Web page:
The 1990s

The 1990s saw great advancements in the treatment of binge eating disorder. In the early part of the 1990s, Dialectical Behavior Therapy was introduced by Dr. Marsha Linehan. It is considered to be a type of behavioral therapy. Dialectical Behavior Therapy focuses on identifying and changing negative thought patterns. It is important during therapy to find both acceptance and change to achieve positive results. Dialectical Behavior Therapy is still used in the treatment of binge eating disorder.

In 1993 a Cognitive Behavioral Therapy manual was published by Fairburn, Marcus and Wilson that went on to become the most studied manual of its kind. This particular manual described how Cognitive Behavioral Therapy could effectively be used to treat anorexia nervosa, bulimia nervosa and binge eating disorder. It discussed how treatment could be adapted to suit the individual needs of each patient.

Many different types of serotonin inhibitors were initially released during the 1990s. These medications are primarily prescribed to treat depression and anxiety. They have also been shown to be effective when treating obsessive-compulsive disorder (OCD) as well as impulsive types of behavior. Eventually, medical professionals began prescribing them to treat behaviors and impulses associated with binge eating disorder. These medications became a treatment option for co-occurring conditions, such as depression or anxiety. Selective serotonin reuptake inhibitors have been found to successfully help treat behaviors and impulses sometimes associated with binge eating disorder. The following are several types of selective serotonin reuptake inhibitors that are sometimes used to treat binge eating disorder.

  • Paxil: This medication was released in 1992.
  • Zoloft: This was released in 1992 for depression, in 1996 for OCD and eventually used for binge eating disorder.
  • Luvox: Luvox was released in 1994.
  • Celexa: This drug was first released in Denmark in 1989 under the name Cipramil and then became available in the United States in 1998.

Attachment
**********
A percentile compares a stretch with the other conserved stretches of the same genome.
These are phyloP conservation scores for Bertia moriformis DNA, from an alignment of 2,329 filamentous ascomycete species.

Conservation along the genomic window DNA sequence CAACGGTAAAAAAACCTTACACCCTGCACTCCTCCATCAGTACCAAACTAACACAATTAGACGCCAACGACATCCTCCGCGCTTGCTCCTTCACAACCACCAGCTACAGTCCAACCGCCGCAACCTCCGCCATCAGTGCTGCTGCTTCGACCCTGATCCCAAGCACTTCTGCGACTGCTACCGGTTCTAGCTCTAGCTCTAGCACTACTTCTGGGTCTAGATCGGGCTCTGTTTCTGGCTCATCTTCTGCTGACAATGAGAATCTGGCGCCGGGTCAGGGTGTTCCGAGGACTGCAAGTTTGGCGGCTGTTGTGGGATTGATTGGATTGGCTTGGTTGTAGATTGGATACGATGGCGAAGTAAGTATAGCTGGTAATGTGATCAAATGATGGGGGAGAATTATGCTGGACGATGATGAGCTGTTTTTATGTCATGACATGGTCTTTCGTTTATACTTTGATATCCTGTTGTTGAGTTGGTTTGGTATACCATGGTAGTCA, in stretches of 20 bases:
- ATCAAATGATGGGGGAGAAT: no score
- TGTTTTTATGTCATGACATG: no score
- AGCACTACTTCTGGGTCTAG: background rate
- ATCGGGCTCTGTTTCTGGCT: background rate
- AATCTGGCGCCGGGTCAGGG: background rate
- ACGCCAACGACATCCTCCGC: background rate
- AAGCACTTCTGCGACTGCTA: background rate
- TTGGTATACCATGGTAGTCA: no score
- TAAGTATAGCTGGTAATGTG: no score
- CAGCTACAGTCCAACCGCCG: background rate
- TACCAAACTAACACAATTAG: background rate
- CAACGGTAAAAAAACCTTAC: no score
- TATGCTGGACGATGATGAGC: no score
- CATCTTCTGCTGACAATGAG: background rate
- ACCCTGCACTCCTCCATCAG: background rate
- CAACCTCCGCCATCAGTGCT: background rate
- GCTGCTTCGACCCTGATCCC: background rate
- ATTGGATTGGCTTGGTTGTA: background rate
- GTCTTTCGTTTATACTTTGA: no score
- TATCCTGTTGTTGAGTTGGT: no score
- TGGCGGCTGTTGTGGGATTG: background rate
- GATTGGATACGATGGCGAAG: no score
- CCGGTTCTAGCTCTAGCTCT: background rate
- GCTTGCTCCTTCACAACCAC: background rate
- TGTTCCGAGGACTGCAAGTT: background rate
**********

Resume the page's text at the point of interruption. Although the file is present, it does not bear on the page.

In 1994 BED was included in the DSM-4. The American Psychiatric Association specifically mentions binge eating disorder. It is, however, categorized as an Eating Disorder Not Otherwise Specified (EDNOS). While binge eating disorder treatment was in its infancy, the fact that it was now being mentioned by a professional association was a major step toward helping individuals with this particular disorder.

2001

The National Eating Disorder Association was formed in 2001. This is the largest nonprofit group that provides support to families and individuals with a variety of eating disorders. During this time greater emphasis was placed on holistic types of treatment. Health professionals begin to view the whole person instead of just focusing on the eating disorder. The best treatment was starting to look at an individual from varying perspectives. This included the spiritual, mental, emotional and physical aspects of each person. Treatment also increasingly focused on the entire family instead of just treating the person individually.

2008

During this time there were a variety of excellent eating disorder resources and organizations formed to provide education and support for those who had eating disorders. The Binge Eating Disorder Association (BEDA) was formed in 2008. This association is a national organization that focuses on the diagnosis, prevention and treatment for binge eating disorder. BEDA’s membership consists of both individuals and those providing professional treatment. In 2008 the National Institutes of Health stated that milnacipran was effective in the treatment of binge eating. This particular medication showed improvement in individuals after eight weeks of use.

2013

In 2013, BED was formally recognized in the DSM-5. This was the first time binge eating disorder was acknowledged as a separate disorder from other types of eating disorders. This was a major step toward helping people get the help they needed. Individuals could now receive binge eating disorder treatment covered by insurance. Prior to this many health professionals only recognized binge eating as something that was specifically associated with obesity, and not a separate and distinct disorder.